The Power of Foresight
Thomas Jefferson believed that "history, by apprizing [people] of the past, will enable them to judge of the future; it will avail them of the experience of other times and other nations." For all those who base predictive power on knowledge of the past, Jefferson's proposition is conventional wisdom. But it need not be taken at face value, nor as the deepest statement on the making of predictions. By scrutiny of past predictions, it is testable--albeit perhaps uncomfortably for the many writers who have ventured forecasts of foreign affairs and to whom accountability might conjure a foreign feeling.
This issue's innovative symposium, "Predicting the Present," reflects on predictions proffered in prior issues of the Harvard International Review. Now that time has proven these predictions right or wrong, we are demanding an explanation. Or, as we more charitably put it to our past authors, the symposium grants them the opportunity to evaluate not only their predictions but also, especially, the way in which they formed their analyses.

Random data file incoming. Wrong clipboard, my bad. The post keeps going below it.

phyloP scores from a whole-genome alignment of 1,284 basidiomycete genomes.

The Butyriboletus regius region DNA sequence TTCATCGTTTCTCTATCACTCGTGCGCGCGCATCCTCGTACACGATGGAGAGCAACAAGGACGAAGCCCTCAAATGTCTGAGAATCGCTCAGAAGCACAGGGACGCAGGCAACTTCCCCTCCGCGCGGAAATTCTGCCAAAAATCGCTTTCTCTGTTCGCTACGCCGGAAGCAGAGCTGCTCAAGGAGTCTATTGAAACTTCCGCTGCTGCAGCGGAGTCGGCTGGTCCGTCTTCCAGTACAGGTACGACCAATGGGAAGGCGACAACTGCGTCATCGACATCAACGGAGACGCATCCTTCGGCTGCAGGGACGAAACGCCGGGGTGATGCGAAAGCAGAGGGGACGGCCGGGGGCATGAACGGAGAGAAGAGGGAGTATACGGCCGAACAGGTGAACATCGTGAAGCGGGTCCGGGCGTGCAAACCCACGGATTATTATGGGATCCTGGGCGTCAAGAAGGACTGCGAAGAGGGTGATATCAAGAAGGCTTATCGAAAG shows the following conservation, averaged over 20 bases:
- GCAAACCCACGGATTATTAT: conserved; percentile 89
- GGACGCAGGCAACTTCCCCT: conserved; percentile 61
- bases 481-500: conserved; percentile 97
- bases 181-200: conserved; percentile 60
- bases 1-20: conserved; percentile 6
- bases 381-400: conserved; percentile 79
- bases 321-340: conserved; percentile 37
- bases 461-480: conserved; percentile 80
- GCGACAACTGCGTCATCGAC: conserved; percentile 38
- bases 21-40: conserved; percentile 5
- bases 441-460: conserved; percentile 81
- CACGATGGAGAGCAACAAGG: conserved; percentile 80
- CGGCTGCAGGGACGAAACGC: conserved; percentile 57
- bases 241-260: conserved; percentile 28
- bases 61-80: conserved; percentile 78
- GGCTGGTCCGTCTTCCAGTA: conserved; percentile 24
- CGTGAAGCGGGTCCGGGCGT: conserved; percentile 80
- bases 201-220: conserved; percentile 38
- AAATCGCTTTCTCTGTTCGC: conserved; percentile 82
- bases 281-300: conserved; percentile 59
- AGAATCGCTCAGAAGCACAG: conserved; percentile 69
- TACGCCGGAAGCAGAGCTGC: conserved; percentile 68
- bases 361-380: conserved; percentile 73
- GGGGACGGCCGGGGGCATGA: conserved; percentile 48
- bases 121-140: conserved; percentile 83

Were they right or wrong? What in their process of prediction made them so? What insights do these results yield for the formation of predictions, which policymakers and academics must do every day? These are the questions that inspired this symposium, and the answers constitute a novel voice in international discourse.
We scoured our archives and found six former predictions on a range of topics. Former Argentinean Minister of Finance Domingo Cavallo describes why, despite predictions of an impending Argentinean golden era in the early 1990s, Argentina underwent the largest economic collapse in recent history. …